What do we mean by pitch?
Let’s face it… the subject of pitch is complicated. Pitch has been the focus of whole books, treaties, conferences, workshops and of course musicians over the course of history. So, what do we mean by pitch and why are there so many pitches? In terms of instruments, why are there so many original instruments at strange pitches? Take a deep breath, relax and we’ll try to explain.
In a nutshell: What is pitch?
The pitch defines how high or low an instrument is playing – expressed in frequency. Normally it is defined by an A and the number after it is the frequency measured in hertz. So, 1 hertz is equal to 1 cycle per second. In other words, the higher the number, the higher the pitch and the sharper the instrument is playing.
Nowadays, we have a defined frequency of a1 as 440 Hz worldwide. This was adopted back in 1939. But that was not always like that.
[For those of you who failed physics or even perhaps associate Hertz with a famous car rental firm… the name Hertz honours the ill-fortuned Heinrich Rudolf HERTZ (1857-1894), the German physicist, born in Hamburg who first conclusively proved the existence of the electromagnetic waves, but suffered an untimely death at the age of 36.]
Forks and pipes
Today we have electronic tuning metres and a whole array of handy apps to help us define and measure pitch. Many years ago, there were only pitch pipes or tuning forks and these could only be used locally in a certain geographic location. It was only possible to define pitch by the length of a string or a pipe. Since different cities and countries defined their own lengths, pitches became different everywhere.
In many town halls to this day, you can still see the basic units of measure used in the past, like a foot or an inch. These measurements were all different… so it’s quite understandable that pitches were completely different too.
Later on in history, pitch became better defined, perhaps because musicians travelled and interacted more. Different pitches required different instruments, or in the case of flutes or oboes, corps de rechange.
1960s and Early Music
With the Early Music movement in the 1960s, musicians began to standardise Baroque or Classical pitch. But that was never the case in the past. The reason why Baroque pitch was then defined as a=415 Hz is because it is a semi-tone lower than a=440 Hz. For French music, a=392 Hz is used, only because it is a semi-tone lower. These pitches only really existed in some places.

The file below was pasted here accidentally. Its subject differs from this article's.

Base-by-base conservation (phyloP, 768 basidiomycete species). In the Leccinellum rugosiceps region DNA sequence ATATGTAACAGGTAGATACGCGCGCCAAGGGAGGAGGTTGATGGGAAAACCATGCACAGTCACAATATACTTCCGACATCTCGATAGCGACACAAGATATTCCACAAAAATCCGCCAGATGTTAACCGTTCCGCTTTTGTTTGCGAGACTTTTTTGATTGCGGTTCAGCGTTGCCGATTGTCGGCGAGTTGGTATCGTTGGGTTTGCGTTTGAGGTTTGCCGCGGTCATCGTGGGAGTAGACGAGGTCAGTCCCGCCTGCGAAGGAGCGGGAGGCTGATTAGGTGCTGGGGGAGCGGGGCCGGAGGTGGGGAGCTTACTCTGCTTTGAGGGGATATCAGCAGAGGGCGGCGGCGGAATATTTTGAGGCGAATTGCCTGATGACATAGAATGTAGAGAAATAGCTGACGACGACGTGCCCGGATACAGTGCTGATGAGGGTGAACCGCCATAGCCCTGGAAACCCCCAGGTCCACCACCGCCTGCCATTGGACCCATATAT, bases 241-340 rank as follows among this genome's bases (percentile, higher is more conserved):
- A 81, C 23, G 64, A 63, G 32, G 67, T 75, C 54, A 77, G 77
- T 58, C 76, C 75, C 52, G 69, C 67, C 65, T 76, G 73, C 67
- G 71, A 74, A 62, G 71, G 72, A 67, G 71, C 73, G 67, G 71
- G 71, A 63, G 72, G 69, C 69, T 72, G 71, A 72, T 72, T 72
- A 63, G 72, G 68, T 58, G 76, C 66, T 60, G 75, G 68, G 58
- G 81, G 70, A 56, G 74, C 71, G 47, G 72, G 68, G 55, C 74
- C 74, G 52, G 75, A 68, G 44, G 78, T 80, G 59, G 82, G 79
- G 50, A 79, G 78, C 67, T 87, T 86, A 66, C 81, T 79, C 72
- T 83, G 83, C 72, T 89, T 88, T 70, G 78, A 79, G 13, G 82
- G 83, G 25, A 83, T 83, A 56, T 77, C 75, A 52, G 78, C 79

Original instruments and pitch
Musicians are often disappointed to discover that many original instruments on sale around the world turn out to be high-pitched or have a strange pitch. This is normal! Yet time and time again, people tend to try and fit instruments into these specific pitches we have defined for ourselves today. In reality, the instruments were actually made for a specific time and place in history and not for our modern understanding of concert pitch.
For anyone wants to go deeper into the depths of the history of pitch, there are several books on the subject. One is The History of Performing Pitch The History of A, which was written by the late Bruce HAYNES (1942-2011).
The German physicist and physician Hermann VON HELMHOLZT (1821-1894) published a book in German in 1863 called Die Lehre von den Tonempfindungen als physiologische Grundlage für die Theorie der Musik. This was translated into English and published in 1875, entitled On the Sensations of Tone as a Physiological Basis for the Theory of Music. The original translator, Alexander J. ELLIS (1814-1890), an English mathematician, philologist and early phonetician, included many of his own notes, insertions and supplementary information, out of pure scientific interest. One section he added was a table about pitches. The extensive table is a collection of information on pitches from different locations at different times around the world.
So, we can see from the comfort of our 21st century sofas, what pitch was ‘in’ at the Munich Opera and the Leipzig Conservatoire in 1859 or the Convent Garden Opera in 1877. It’s a delightful and interesting read and we’ve made it available to DOWNLOAD HERE
Popular Science Monthly Volume 13 – 1878
1855 George Eastman House Collection